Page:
The segment, the upper surface of which is here represented, was about two inches thick. If the sections of the arteries in both plates be compared, it will be seen that the femoral artery changes its position with regard to the bone, and to its accompanying vein, in its course downwards. At the level of the horizontal ramus of the pubes it lies so near the bone, that the possibility of its compression against it was obvious ; in fig. 1 the distance of the artery from the head of the bone is so inconsiderable that pressure could be readily exerted on the vessel ; whilst in fig. 2 greater pressure would appear to be necessary.


Besides this distance of the vessel from the bone there is also an alteration in its direction. In figure 1 the artery lies above the bone, so that a force acting vertically from the front might smash both bone and vessel ; in fig. 2 it lies farther down, already so far to the side of the femur, taking its course outwards, that a force acting in the same direction might wound the artery without injuring the bone, or the contrary.


Moreover the position of the artery to the vein changes during its course. Commencing at the abdominal cavity, the main trunks lie alternately in the sagittal and frontal planes. The abdominal aorta lies on the lumbar vertebra close to the vena cava. In the abdominal cavity the iliac artery lies in front of its vein, at the inner border of the psoas ; and then, after passing below the crural arch, lies to the side of the vein. The vessels, however, soon again change their relation, for below the fossa ovalis, as is seen in fig. 2, the vein lies below the artery and accompanies it to the knee ; so that, in attempting to reach the popliteal artery from behind, the vein would be in danger of being wounded, and must be pushed aside in order to render the artery accessible.


Historic Disclaimer - information about historic embryology pages 
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Pages where the terms "Historic Textbook" and "Historic Embryology" appear on this site, and sections within pages where this disclaimer appears, indicate that the content and scientific understanding are specific to the time of publication. This means that while some scientific descriptions are still accurate, the terminology and interpretation of the developmental mechanisms reflect the understanding at the time of original publication and those of the preceding periods, these terms and interpretations may not reflect our current scientific understanding.     (More? Embryology History | Historic Embryology Papers)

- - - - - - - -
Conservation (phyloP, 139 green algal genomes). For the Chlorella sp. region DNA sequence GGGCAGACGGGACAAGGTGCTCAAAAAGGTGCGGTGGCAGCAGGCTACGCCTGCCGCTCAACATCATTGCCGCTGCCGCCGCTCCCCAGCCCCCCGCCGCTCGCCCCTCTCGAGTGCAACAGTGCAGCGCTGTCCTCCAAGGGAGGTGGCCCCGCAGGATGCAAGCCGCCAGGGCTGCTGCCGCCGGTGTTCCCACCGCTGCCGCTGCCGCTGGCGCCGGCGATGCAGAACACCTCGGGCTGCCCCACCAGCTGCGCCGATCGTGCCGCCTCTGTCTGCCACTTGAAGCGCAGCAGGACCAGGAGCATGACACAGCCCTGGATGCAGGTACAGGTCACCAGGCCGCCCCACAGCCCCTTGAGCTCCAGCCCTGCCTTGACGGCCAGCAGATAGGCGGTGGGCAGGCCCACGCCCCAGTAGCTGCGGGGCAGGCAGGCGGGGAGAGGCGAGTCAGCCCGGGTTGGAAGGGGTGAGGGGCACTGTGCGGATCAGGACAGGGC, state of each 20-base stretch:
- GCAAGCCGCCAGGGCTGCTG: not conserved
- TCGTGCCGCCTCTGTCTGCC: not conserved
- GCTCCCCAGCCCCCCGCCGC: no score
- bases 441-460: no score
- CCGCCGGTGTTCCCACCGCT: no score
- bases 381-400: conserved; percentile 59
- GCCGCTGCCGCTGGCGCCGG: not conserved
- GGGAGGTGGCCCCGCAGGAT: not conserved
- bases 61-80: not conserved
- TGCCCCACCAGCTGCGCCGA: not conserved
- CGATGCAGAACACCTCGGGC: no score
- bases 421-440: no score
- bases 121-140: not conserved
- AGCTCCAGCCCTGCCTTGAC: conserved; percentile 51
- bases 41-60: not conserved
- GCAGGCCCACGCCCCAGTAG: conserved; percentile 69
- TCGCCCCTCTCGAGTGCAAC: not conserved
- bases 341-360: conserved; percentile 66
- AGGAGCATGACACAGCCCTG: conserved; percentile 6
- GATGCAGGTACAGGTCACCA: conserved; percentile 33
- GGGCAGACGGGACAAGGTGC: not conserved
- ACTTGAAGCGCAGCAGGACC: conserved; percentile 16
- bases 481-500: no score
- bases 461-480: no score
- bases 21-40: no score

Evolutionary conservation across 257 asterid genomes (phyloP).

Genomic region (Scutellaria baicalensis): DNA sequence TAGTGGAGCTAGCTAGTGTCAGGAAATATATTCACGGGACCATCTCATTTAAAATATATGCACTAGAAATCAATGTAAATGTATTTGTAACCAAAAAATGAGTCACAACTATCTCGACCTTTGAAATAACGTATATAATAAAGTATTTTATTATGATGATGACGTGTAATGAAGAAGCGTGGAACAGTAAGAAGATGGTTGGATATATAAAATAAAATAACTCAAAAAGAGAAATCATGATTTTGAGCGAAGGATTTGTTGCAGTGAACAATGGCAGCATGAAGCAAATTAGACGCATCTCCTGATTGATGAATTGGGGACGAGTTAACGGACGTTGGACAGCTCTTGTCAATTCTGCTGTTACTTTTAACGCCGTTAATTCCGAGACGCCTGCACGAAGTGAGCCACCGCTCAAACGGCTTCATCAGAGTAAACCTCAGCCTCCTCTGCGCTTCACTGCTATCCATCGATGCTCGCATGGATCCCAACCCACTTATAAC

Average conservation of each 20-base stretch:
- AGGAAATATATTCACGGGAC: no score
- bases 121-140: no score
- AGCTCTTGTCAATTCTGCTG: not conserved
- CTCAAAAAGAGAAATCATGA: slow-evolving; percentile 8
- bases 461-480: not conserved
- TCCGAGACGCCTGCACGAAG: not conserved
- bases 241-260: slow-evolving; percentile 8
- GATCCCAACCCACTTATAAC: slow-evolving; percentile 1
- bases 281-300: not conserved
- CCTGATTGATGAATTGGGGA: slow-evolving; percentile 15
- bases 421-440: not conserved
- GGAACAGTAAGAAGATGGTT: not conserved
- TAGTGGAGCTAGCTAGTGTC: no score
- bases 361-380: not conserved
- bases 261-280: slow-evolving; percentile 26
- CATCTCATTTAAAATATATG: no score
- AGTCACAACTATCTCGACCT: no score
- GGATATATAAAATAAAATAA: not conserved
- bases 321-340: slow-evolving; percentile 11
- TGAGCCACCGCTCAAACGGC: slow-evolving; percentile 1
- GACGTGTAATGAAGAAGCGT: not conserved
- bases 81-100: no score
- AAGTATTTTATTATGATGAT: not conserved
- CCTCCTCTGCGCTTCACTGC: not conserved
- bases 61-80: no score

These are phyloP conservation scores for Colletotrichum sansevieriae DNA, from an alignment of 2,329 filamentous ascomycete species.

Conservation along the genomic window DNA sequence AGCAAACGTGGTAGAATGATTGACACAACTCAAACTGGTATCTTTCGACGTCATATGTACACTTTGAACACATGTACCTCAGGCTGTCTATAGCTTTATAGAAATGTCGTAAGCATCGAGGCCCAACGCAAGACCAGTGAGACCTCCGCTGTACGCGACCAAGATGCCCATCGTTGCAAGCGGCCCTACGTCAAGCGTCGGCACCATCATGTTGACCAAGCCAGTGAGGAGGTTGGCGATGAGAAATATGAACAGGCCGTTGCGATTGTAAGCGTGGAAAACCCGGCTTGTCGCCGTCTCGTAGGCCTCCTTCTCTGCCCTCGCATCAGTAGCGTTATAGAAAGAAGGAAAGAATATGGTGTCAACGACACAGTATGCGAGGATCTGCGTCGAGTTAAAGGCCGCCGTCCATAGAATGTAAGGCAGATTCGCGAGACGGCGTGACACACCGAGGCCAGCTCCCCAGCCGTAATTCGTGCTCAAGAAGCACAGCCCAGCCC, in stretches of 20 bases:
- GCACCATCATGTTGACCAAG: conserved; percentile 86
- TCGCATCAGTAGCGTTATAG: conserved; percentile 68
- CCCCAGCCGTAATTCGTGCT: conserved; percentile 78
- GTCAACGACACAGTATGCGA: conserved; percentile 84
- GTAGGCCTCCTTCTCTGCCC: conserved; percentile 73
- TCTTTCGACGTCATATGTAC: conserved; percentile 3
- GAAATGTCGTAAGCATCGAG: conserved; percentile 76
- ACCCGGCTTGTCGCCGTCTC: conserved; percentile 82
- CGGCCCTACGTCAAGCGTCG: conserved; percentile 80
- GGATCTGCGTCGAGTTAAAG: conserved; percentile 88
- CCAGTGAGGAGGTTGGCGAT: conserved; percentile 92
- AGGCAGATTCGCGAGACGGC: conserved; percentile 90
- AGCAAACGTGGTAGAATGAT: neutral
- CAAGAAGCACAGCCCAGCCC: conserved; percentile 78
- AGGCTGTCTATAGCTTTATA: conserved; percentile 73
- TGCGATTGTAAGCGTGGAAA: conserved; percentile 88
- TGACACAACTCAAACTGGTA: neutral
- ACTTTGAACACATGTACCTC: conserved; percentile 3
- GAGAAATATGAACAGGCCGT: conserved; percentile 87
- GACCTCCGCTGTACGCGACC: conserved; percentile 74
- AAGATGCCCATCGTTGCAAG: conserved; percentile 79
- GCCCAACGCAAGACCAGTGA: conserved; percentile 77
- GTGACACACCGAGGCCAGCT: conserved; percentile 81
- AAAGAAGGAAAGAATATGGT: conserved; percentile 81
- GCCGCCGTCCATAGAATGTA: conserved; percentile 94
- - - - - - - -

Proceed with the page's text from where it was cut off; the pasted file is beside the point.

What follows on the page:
Braune Plates (1877): 1. Male - Sagittal body | 2. Female - Sagittal body | 3. Obliquely transverse head | 4. Transverse internal ear | 5. Transverse head | 6. Transverse neck | 7. Transverse neck and shoulders | 8. Transverse level first dorsal vertebra | 9. Transverse thorax level of third dorsal vertebra | 10. Transverse level aortic arch and fourth dorsal vertebra | 11. Transverse level of the bulbus aortae and sixth dorsal vertebra | 12. Transverse level of mitral valve and eighth dorsal vertebra | 13. Transverse level of heart apex and ninth dorsal vertebra | 14. Transverse liver stomach spleen at level of eleventh dorsal vertebra | 15. Transverse pancreas and kidneys at level of L1 vertebra | 16. Transverse through transverse colon at level of intervertebral space between L3 L4 vertebra | 17. Transverse pelvis at level of head of thigh bone | 18. Transverse male pelvis | 19. knee and right foot | 20. Transverse thigh | 21. Transverse left thigh | 22. Transverse lower left thigh and knee | 23. Transverse upper and middle left leg | 24. Transverse lower left leg | 25. Male - Frontal thorax | 26. Elbow-joint hand and third finger | 27. Transverse left arm | 28. Transverse left fore-arm | 29. Sagittal female pregnancy | 30. Sagittal female pregnancy | 31. Sagittal female at term

Reference

Braune W. An atlas of topographical anatomy after plane sections of frozen bodies. (1877) Trans. by Edward Bellamy. Philadelphia: Lindsay and Blakiston.


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Cite this page: Hill, M.A. (2019, December 9) Embryology Book - An Atlas of Topographical Anatomy 20. Retrieved from https://embryology.med.unsw.edu.au/embryology/index.php/Book_-_An_Atlas_of_Topographical_Anatomy_20

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© Dr Mark Hill 2019, UNSW Embryology ISBN: 978 0 7334 2609 4 - UNSW CRICOS Provider Code No. 00098G